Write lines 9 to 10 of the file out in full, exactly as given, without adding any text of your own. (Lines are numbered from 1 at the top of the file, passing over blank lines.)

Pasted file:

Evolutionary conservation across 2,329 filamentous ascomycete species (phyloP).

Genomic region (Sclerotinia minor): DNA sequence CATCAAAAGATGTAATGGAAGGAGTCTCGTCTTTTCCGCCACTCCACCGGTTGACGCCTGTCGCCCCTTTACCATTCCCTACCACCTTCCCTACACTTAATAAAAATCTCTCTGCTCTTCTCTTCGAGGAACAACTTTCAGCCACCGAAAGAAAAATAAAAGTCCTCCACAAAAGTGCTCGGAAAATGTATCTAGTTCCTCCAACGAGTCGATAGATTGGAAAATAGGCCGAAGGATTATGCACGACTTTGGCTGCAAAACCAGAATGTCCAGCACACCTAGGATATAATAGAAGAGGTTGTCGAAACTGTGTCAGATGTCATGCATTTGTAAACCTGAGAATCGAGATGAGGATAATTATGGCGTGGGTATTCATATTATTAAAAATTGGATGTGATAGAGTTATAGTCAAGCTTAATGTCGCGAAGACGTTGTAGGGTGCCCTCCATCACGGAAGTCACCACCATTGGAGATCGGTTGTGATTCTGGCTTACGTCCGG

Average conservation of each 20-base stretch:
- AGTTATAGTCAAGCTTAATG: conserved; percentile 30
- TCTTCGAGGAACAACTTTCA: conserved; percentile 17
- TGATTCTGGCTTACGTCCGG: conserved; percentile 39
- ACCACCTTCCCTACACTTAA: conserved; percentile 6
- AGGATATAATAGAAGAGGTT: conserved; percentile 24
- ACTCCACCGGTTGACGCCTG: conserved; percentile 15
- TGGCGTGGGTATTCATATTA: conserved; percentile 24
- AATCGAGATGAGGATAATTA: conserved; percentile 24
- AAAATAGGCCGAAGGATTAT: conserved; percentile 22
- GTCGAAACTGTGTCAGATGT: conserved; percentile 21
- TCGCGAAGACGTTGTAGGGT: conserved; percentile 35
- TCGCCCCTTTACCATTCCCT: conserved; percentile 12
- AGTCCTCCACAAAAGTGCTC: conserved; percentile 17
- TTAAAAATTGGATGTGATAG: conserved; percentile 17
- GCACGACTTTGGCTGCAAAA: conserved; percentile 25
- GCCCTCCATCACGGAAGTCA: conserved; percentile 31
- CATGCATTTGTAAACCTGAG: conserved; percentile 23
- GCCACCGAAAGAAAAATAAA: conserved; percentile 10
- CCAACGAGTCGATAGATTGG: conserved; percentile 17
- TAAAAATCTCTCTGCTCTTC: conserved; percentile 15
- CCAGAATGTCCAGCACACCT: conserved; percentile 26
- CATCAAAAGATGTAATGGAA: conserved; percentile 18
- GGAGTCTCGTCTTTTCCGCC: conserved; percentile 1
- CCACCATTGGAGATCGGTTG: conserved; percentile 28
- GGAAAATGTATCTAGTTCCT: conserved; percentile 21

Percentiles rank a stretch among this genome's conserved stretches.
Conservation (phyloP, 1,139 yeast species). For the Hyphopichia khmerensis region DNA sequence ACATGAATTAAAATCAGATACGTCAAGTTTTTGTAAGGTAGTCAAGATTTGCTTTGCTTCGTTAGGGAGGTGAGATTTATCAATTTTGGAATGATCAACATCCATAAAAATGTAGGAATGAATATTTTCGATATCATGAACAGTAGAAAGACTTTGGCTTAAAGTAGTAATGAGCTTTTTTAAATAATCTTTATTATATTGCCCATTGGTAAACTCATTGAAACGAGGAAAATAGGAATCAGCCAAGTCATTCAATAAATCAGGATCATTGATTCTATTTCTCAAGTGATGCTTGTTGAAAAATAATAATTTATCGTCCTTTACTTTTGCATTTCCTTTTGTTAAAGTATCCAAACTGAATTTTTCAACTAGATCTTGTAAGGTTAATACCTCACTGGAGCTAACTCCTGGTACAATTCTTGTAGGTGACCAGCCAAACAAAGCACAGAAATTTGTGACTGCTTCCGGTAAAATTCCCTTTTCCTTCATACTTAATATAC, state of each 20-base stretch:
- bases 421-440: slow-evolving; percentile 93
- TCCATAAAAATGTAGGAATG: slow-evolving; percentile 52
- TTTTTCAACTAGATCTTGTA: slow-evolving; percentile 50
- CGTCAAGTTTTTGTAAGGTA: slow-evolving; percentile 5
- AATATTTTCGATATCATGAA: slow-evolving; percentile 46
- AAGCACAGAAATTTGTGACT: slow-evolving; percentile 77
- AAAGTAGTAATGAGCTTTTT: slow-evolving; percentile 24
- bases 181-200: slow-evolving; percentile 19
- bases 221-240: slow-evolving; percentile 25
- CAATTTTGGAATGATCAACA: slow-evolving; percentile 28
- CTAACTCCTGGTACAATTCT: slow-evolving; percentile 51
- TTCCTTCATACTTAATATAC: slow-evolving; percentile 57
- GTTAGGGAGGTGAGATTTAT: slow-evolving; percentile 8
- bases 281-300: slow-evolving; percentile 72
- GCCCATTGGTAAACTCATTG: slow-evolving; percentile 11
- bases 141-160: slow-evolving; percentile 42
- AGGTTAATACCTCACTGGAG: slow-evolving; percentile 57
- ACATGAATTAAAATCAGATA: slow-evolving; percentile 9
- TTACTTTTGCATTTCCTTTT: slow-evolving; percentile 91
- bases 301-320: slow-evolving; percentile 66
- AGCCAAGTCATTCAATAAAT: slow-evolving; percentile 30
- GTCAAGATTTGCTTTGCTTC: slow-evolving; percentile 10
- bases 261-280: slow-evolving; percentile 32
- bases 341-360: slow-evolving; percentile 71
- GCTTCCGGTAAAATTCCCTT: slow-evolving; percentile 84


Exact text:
- ACTCCACCGGTTGACGCCTG: conserved; percentile 15
- TGGCGTGGGTATTCATATTA: conserved; percentile 24